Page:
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CASE volunteers help build affordable housing for single mothers in Wisconsin

A group of volunteers pose for a photo on a job site
Women from CASE Construction Equipment help build houses for Habitat for Humanity. CNH Industrial

A group of women from CASE Construction Equipment volunteered to build houses for Habitat for Humanity. The group gathered together in order to build homes for women in need in Wisconsin, U.S.

The Habitat for Humanity event was the first ever "Women Build" event that took place in Racine, Wisconsin – on the shores of Lake Michigan. The houses are non-profit efforts to support single mothers and to help draw attention to housing inequality. Wanting to help out, 20 CASE employees – all of them women – volunteered with the construction efforts of these houses.

"It was especially powerful because we created a strong, sister-like bond while also helping other women," says Jessica Klein, marketing communications manager at CASE in Racine, one of the volunteers.

Habitat for Humanity's affordable housing efforts in Racine

Habitat for Humanity has sold around one hundred new or refurbished homes in Racine. The homes help provide safe and affordable housing for 164 adults and 213 children. Each house is priced at fair market value, loans are interest-free, and mortgage payments are calculated to remain below 30 percent of the homebuyer's monthly income.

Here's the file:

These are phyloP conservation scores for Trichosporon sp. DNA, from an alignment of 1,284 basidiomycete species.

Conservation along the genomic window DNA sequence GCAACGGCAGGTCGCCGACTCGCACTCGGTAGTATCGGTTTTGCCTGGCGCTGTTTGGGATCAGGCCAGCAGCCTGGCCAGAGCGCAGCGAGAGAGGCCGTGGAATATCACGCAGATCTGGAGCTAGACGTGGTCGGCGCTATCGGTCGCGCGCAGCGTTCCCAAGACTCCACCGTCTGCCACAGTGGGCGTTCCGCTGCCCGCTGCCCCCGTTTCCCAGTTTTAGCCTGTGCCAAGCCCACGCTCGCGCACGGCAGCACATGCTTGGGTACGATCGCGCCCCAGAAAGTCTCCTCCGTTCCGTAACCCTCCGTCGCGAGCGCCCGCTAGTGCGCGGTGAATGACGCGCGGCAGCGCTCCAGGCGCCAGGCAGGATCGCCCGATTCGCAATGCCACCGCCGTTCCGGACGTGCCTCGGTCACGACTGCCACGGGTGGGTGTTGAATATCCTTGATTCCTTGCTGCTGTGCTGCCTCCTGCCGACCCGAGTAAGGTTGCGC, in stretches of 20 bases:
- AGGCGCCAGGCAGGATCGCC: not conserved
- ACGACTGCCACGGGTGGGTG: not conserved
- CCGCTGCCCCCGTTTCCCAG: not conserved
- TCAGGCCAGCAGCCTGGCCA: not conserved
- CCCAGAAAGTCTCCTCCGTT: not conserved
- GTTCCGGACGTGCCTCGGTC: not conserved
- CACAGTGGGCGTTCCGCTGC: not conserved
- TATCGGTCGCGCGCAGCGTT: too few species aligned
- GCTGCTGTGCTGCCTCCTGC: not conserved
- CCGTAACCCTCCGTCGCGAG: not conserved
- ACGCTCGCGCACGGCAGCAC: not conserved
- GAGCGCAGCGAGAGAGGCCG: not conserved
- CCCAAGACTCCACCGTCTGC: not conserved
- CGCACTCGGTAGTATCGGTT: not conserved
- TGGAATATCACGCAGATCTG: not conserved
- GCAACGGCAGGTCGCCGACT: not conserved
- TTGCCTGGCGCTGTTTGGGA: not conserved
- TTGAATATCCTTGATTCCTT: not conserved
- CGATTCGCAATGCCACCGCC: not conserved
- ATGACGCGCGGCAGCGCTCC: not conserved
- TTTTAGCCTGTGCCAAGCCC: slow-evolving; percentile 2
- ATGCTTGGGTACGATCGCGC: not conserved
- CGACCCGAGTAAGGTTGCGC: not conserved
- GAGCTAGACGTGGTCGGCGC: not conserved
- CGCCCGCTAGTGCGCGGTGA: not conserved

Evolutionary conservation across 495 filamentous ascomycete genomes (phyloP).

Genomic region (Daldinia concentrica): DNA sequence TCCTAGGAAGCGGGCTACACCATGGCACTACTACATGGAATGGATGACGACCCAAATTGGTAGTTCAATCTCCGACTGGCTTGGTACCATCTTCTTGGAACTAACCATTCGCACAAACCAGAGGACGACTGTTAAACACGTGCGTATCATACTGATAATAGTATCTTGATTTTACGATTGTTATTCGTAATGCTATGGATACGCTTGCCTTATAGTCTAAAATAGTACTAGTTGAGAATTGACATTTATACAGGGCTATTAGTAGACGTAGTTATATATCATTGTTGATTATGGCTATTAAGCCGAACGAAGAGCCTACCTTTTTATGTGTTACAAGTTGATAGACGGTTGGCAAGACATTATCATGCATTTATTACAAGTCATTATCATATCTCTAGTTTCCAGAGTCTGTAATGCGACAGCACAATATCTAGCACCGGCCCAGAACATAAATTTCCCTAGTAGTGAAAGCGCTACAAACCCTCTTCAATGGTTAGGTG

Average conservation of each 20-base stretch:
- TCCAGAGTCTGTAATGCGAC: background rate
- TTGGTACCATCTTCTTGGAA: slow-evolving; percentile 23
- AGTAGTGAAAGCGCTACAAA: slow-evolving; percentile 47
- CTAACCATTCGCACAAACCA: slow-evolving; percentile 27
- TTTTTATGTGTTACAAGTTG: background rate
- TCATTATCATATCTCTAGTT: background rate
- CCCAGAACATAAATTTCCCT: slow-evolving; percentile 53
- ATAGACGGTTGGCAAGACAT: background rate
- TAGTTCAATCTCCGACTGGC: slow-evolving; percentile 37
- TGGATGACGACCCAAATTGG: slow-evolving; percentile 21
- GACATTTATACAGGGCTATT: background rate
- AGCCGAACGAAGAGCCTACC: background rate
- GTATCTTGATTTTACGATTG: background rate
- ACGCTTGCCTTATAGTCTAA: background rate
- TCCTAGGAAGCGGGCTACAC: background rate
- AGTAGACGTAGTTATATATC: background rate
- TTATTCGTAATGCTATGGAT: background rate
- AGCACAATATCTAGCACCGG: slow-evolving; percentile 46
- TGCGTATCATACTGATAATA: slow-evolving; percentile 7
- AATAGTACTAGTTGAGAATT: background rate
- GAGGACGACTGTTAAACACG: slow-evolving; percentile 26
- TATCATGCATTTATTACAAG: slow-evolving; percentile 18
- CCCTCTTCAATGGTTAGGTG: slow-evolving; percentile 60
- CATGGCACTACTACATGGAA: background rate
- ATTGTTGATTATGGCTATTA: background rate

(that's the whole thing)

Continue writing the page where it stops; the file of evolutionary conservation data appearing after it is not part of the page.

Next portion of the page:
Grant Buenger, the executive director of Racine's Habitat for Humanity, says that single women, and especially single mothers, face many challenges to access safe and affordable homes in the U.S. They can pay up to two percent more for their homes and sell them for up to three percent less than single men due to implicit bias and prejudice built into the homebuying process.

Habitat for Humanity projects ensure affordability regardless of gender and protect women from paying higher costs for their homes. "Our homeowners start their homeownership journey with no deficit and gain the strength, stability, and self-reliance needed to care for their families," says Buenger.

CASE's women helping women

The CASE women were on the job site preparing wood boards for building. First they cut them to size and then nailed those pieces of wood together to frame the four walls of a new home.

The homes feature an open-plan living environment and have white woodwork. The women got welcome the families into their new homes. For the women, watching women and children see their brand-new homes for the first time was an emotional process.

"This was incredible to see," says Klein. "These women were very appreciative, and the CASE team was so grateful to have shared in their experience. The day generated great energy and warmth among us, but more importantly, it's contributing to provide a safe place and some peace of mind for these families."

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